Seth Godin is using his blog to market his book, dangling little teasers out there hoping we will buy it. In this post he discusses the placebo effect, the power of believing alone to effect healing and numerous other benefits on the believer. Marketers aim to produce this kind of effect by telling stories and creating environments so that consumers will buy their products, or, moving beyond the literal marketplace, so that what they are doing might be more effective. Godin says:
It would be surprising to meet a monk or a talmudic scholar or a minister who would say, Â“yes, we burn the incense or turn down the lights or ring these bells or light these candles as a way of creating a room where people are more likely to believe in their prayers,Â” but of course thatÂ’s exactly what theyÂ’re doing. (and you know what? there’s nothing wrong with that.)….
We donÂ’t like to admit that we tell stories, that weÂ’re in the placebo business. Instead, we tell ourselves about features and benefits as a way to rationalize our desire to help our customers by allowing them to lie to themselves.
The design of your blog or your package or your outfit is nothing but an affect designed to create the placebo effect. The sound Dasani water makes when you open the bottle is more of the same. ItÂ’s all storytelling. ItÂ’s all lies.
Not that thereÂ’s anything wrong with that.
If Godin is saying that communicators need to pay attention to their audiences enter their worlds to learn how to best help those audiences hear and understand their messages, then his points are truisms of ancient vintage. That’s what rhetoric is all about. As Christian communicators we spend to little effort helping our people get the message.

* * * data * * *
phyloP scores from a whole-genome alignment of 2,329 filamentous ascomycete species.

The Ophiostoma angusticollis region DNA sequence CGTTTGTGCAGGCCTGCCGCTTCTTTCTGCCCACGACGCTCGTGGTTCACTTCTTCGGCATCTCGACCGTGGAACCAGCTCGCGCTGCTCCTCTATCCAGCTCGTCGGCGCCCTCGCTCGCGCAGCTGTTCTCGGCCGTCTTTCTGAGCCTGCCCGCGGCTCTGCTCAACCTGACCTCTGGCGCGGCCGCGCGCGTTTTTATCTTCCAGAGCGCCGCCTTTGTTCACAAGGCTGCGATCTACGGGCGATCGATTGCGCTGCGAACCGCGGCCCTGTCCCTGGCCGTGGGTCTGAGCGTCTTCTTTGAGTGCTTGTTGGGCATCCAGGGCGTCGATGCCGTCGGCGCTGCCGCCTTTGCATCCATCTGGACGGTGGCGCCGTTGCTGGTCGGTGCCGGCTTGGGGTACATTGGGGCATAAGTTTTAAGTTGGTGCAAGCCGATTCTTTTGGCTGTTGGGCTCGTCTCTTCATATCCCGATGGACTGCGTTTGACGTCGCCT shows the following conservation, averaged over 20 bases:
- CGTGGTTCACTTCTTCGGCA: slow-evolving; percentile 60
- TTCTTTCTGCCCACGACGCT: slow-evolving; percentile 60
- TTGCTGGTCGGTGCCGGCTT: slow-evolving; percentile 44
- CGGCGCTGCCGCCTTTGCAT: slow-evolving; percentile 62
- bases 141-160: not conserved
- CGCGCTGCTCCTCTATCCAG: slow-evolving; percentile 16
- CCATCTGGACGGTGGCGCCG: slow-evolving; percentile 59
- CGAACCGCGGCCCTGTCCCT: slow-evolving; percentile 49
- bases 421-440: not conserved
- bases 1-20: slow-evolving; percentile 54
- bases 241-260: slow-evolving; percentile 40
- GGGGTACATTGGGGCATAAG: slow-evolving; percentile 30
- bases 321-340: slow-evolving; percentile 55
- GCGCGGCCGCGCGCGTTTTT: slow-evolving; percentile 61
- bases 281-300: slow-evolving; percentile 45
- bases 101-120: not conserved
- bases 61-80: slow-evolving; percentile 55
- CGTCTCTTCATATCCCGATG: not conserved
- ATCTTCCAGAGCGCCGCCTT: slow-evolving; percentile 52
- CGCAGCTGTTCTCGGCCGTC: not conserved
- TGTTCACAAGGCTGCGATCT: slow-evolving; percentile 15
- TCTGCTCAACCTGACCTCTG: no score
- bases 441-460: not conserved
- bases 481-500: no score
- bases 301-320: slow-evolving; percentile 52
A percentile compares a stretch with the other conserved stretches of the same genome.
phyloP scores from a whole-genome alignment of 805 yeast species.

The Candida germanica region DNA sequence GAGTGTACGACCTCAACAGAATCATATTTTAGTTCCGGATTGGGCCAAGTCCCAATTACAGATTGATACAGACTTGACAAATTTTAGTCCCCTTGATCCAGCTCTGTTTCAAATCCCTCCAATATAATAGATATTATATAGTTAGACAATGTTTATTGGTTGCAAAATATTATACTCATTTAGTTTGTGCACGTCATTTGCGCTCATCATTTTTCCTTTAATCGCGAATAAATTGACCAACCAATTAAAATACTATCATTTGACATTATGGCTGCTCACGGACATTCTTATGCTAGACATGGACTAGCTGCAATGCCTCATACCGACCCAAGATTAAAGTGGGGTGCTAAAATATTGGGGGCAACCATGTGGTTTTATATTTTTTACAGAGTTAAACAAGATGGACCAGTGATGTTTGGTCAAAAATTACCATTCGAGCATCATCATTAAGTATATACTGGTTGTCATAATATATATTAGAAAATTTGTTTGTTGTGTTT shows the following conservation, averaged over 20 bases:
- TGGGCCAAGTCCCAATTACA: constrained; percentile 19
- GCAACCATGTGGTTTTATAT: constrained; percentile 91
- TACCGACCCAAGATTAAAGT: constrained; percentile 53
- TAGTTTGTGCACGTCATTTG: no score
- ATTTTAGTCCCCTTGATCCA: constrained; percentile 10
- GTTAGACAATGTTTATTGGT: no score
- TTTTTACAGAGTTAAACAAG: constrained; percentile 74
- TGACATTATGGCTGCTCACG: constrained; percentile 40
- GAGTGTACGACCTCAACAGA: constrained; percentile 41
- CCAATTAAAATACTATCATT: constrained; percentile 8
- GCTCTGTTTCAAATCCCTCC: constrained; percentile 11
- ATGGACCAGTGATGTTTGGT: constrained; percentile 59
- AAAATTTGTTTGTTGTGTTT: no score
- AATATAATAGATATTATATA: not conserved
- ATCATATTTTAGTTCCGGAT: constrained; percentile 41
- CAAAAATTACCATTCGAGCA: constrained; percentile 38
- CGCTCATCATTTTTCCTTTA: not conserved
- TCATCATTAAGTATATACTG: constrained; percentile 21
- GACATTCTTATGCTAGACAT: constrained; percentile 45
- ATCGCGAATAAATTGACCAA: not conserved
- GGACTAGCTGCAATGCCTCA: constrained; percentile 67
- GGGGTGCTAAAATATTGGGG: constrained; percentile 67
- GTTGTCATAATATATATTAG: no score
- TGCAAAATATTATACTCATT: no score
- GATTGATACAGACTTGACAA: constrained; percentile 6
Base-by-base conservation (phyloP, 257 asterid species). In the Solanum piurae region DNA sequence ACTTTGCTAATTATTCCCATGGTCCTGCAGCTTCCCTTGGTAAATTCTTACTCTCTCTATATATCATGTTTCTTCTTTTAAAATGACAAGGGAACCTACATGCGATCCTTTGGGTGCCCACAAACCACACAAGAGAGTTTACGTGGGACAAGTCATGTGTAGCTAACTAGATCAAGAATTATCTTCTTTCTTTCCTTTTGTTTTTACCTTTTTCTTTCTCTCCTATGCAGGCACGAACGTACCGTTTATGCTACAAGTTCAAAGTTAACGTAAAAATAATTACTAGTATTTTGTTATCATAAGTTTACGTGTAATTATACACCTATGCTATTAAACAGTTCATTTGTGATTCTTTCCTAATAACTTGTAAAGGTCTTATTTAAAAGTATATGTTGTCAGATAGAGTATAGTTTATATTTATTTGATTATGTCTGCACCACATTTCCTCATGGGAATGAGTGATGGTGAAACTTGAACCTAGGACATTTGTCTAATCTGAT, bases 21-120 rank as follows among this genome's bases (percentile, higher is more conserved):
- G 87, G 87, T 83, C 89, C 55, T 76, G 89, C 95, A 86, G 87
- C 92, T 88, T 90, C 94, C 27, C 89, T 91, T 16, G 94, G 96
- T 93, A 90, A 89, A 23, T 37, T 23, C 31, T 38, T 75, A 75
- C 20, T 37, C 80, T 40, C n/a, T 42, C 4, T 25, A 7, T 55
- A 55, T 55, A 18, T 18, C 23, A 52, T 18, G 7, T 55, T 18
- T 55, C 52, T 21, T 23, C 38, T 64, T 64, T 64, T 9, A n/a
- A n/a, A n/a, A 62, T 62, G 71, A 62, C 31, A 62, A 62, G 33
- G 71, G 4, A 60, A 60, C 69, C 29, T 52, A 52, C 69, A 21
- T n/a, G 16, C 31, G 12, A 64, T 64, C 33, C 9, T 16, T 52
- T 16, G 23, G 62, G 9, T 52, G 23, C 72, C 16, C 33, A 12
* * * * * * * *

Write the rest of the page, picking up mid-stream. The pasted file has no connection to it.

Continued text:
But is rhetoric – lying – all there is? What is the alternative to lying/marketing/storytelling? The bare facts of the matter? Again, as in my previous post on Godin’s book, I confess I have not read his book, only his commentary in his blog. Assuming he is representing his book fairly (though incompletely), it looks like he is at the end of modernity. One the one hand, we have bare facts – reality – the truth. On the other hand we have stories – lies – things that grab our attention. Is there a meeting place, an overlap, between stories and truth – or only a harsh dichotomy? His view sounds like the elimination not merely of meta-narratives but all narratives from moral consideration.
In the Bible’s story, we see the true story of Creation, Israel, Jesus and the church – the story of goodness, sin, faithfulness and redemption. My job as a disciple maker is not to manipulate people into buying Jesus – or having an experience. My job is to tell the story – which is a complex kind of telling, part word, part action, part simply being – being faithful to the story as it actually is and extending the love of God (as narrated in the story) to those around me. There is no reduction to will, desire, or power.
This is why I think the UM advertising campaign, “Open Hearts, Open Minds, Open Doors,” is deceptive. First, when people in our culture hear that we’re open in each of these areas, they naturally take it in an absolute sense. “Jesus? Yeah, he’s a great guy. Buddha? Oh, he was a wise one. Don’t care for religious stuff? Well, We can understand where you’re coming from. Different strokes for different folks. We’re openminded, you know.”
Marketing of this sort (slogans) doesn’t really deal with stories but with implied stories. (How much of a story can one tell in 6 words?) The UM marketer may be thinking about the Christian story – a story rooted in God’s creation of people made in His image, people for whom Jesus died. Most of the audience isn’t. They’re thinking: “I want to be happy. I want to be in control of my life. I don’t want anyone to tell me I’m wrong (about anything).” Not much of a story, this modern American story of happiness and consumption, but 6 words fit in just fine. Only when we use more words – and actions – can we begin to tell the story of Jesus adequately.